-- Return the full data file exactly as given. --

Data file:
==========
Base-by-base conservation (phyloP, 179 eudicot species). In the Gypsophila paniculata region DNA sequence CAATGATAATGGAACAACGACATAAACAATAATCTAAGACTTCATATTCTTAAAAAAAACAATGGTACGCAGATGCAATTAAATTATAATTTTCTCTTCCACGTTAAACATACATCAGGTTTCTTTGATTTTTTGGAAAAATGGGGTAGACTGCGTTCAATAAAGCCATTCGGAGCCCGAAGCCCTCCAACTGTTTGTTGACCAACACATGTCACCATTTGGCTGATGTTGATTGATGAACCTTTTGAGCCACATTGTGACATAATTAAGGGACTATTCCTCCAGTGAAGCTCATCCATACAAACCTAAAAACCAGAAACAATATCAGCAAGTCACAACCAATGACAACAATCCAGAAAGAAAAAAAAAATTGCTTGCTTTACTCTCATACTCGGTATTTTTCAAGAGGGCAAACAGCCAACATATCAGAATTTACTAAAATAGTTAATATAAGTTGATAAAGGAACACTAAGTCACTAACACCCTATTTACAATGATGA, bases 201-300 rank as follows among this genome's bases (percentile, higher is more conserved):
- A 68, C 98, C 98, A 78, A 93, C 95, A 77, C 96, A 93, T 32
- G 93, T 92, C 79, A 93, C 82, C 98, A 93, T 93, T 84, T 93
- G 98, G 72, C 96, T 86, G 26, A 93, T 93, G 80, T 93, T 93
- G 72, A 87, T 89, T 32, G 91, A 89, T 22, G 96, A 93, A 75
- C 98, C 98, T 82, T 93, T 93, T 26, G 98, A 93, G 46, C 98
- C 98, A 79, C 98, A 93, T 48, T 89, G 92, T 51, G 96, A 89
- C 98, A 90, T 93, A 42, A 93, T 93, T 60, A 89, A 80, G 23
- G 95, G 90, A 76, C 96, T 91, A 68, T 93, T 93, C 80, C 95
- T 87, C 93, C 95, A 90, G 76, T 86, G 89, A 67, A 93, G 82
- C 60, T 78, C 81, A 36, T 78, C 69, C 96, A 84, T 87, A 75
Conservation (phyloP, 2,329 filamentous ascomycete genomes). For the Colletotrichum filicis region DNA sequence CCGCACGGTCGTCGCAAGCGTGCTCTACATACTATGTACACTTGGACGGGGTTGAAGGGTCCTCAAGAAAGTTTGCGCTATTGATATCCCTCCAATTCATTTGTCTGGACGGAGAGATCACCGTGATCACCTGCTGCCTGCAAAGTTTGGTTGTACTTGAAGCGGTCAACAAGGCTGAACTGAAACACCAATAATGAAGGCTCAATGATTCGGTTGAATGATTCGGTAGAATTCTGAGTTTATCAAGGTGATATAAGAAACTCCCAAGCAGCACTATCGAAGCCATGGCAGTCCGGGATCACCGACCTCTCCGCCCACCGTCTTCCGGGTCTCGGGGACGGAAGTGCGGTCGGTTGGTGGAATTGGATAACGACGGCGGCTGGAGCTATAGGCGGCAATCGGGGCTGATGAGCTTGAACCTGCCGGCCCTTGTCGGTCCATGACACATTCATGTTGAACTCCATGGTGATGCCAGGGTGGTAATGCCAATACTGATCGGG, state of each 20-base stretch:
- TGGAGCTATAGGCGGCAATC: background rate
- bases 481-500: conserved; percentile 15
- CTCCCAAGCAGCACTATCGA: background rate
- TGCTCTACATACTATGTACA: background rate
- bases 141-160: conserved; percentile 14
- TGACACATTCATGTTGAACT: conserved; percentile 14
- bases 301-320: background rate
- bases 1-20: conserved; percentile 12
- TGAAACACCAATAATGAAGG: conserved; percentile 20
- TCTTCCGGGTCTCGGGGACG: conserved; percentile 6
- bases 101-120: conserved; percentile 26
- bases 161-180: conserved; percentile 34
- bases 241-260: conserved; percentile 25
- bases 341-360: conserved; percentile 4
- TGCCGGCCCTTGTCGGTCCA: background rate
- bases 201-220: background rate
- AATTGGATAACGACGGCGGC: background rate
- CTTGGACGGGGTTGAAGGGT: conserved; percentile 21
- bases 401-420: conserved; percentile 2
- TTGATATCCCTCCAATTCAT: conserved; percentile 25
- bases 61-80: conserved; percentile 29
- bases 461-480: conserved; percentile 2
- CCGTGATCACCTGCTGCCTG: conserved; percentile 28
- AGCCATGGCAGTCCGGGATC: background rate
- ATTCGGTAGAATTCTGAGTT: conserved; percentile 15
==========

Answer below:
Base-by-base conservation (phyloP, 179 eudicot species). In the Gypsophila paniculata region DNA sequence CAATGATAATGGAACAACGACATAAACAATAATCTAAGACTTCATATTCTTAAAAAAAACAATGGTACGCAGATGCAATTAAATTATAATTTTCTCTTCCACGTTAAACATACATCAGGTTTCTTTGATTTTTTGGAAAAATGGGGTAGACTGCGTTCAATAAAGCCATTCGGAGCCCGAAGCCCTCCAACTGTTTGTTGACCAACACATGTCACCATTTGGCTGATGTTGATTGATGAACCTTTTGAGCCACATTGTGACATAATTAAGGGACTATTCCTCCAGTGAAGCTCATCCATACAAACCTAAAAACCAGAAACAATATCAGCAAGTCACAACCAATGACAACAATCCAGAAAGAAAAAAAAAATTGCTTGCTTTACTCTCATACTCGGTATTTTTCAAGAGGGCAAACAGCCAACATATCAGAATTTACTAAAATAGTTAATATAAGTTGATAAAGGAACACTAAGTCACTAACACCCTATTTACAATGATGA, bases 201-300 rank as follows among this genome's bases (percentile, higher is more conserved):
- A 68, C 98, C 98, A 78, A 93, C 95, A 77, C 96, A 93, T 32
- G 93, T 92, C 79, A 93, C 82, C 98, A 93, T 93, T 84, T 93
- G 98, G 72, C 96, T 86, G 26, A 93, T 93, G 80, T 93, T 93
- G 72, A 87, T 89, T 32, G 91, A 89, T 22, G 96, A 93, A 75
- C 98, C 98, T 82, T 93, T 93, T 26, G 98, A 93, G 46, C 98
- C 98, A 79, C 98, A 93, T 48, T 89, G 92, T 51, G 96, A 89
- C 98, A 90, T 93, A 42, A 93, T 93, T 60, A 89, A 80, G 23
- G 95, G 90, A 76, C 96, T 91, A 68, T 93, T 93, C 80, C 95
- T 87, C 93, C 95, A 90, G 76, T 86, G 89, A 67, A 93, G 82
- C 60, T 78, C 81, A 36, T 78, C 69, C 96, A 84, T 87, A 75
Conservation (phyloP, 2,329 filamentous ascomycete genomes). For the Colletotrichum filicis region DNA sequence CCGCACGGTCGTCGCAAGCGTGCTCTACATACTATGTACACTTGGACGGGGTTGAAGGGTCCTCAAGAAAGTTTGCGCTATTGATATCCCTCCAATTCATTTGTCTGGACGGAGAGATCACCGTGATCACCTGCTGCCTGCAAAGTTTGGTTGTACTTGAAGCGGTCAACAAGGCTGAACTGAAACACCAATAATGAAGGCTCAATGATTCGGTTGAATGATTCGGTAGAATTCTGAGTTTATCAAGGTGATATAAGAAACTCCCAAGCAGCACTATCGAAGCCATGGCAGTCCGGGATCACCGACCTCTCCGCCCACCGTCTTCCGGGTCTCGGGGACGGAAGTGCGGTCGGTTGGTGGAATTGGATAACGACGGCGGCTGGAGCTATAGGCGGCAATCGGGGCTGATGAGCTTGAACCTGCCGGCCCTTGTCGGTCCATGACACATTCATGTTGAACTCCATGGTGATGCCAGGGTGGTAATGCCAATACTGATCGGG, state of each 20-base stretch:
- TGGAGCTATAGGCGGCAATC: background rate
- bases 481-500: conserved; percentile 15
- CTCCCAAGCAGCACTATCGA: background rate
- TGCTCTACATACTATGTACA: background rate
- bases 141-160: conserved; percentile 14
- TGACACATTCATGTTGAACT: conserved; percentile 14
- bases 301-320: background rate
- bases 1-20: conserved; percentile 12
- TGAAACACCAATAATGAAGG: conserved; percentile 20
- TCTTCCGGGTCTCGGGGACG: conserved; percentile 6
- bases 101-120: conserved; percentile 26
- bases 161-180: conserved; percentile 34
- bases 241-260: conserved; percentile 25
- bases 341-360: conserved; percentile 4
- TGCCGGCCCTTGTCGGTCCA: background rate
- bases 201-220: background rate
- AATTGGATAACGACGGCGGC: background rate
- CTTGGACGGGGTTGAAGGGT: conserved; percentile 21
- bases 401-420: conserved; percentile 2
- TTGATATCCCTCCAATTCAT: conserved; percentile 25
- bases 61-80: conserved; percentile 29
- bases 461-480: conserved; percentile 2
- CCGTGATCACCTGCTGCCTG: conserved; percentile 28
- AGCCATGGCAGTCCGGGATC: background rate
- ATTCGGTAGAATTCTGAGTT: conserved; percentile 15